Views - Dorico has two views - Page view - which shows the chosen layout’s flows on pages - and Galley view which shows all of a layout’s flows in a single stream from left to right. If a Player plays more than one Instrument the individual instruments staves are hidden in page view - merged into one - but in Galley view it’s possible to see the individual instrument staves.
Instruments - There are a large range of Instruments that a user might wish to write for. Dorico provides a very large catalogue of instruments (instruments are even divided by their key such as Trumpet in Bb or Trumpet in C) which only need to be chosen for Dorico to handle instrument labels, clefs and notation styles appropriate for the instrument.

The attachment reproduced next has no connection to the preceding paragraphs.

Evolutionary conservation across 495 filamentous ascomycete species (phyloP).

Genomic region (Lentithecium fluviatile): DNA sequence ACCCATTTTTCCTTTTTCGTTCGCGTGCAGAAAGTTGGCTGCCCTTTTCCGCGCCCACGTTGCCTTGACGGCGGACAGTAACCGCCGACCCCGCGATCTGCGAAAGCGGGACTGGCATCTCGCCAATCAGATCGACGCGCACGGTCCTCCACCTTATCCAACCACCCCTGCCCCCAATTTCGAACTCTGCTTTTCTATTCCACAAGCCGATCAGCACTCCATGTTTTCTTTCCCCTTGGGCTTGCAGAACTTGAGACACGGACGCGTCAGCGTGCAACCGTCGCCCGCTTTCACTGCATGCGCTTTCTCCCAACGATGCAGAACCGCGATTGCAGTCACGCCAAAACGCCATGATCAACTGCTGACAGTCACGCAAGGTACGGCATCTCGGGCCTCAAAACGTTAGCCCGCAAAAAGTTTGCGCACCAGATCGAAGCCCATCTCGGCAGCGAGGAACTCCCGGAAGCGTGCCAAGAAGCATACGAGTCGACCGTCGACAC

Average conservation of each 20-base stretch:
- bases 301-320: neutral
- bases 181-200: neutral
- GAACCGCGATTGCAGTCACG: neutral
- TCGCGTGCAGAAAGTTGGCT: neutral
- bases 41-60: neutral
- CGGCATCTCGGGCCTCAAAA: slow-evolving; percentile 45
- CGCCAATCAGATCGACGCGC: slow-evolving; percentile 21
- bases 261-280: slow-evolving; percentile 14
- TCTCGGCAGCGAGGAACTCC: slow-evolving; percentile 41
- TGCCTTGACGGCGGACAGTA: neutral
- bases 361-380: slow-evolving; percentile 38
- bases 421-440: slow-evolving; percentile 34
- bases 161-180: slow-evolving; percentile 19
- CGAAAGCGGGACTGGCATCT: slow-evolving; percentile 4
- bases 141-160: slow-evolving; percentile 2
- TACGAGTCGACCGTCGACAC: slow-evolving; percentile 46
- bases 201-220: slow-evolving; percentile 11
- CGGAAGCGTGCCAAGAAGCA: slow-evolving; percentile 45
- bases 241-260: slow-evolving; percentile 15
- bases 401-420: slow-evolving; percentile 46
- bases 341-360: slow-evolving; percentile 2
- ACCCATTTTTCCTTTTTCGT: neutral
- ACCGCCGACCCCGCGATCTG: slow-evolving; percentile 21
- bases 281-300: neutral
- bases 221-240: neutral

I can’t see why an introductory section needs much more content than this. The detail should be in the body of the manual not the introduction.
If my posting this on the day of version 4 seems very unsubtle I point out that it was more subtle when I made these suggestions eighteen months ago.
The work of creating, adding to, and maintaining the enormous Dorico manuals is huge - and requires a range of skills which may not all exist in one person (this is no doubt true of how the rest of Dorico’s team contributes). I am just persisting in my hope that you will more effectively lead new users.
PS If I have misdescribed something above I am sure that Lillie will know - but if you really have to chime in to correct me because what I write is harmful in its current form then I guess you had better do so.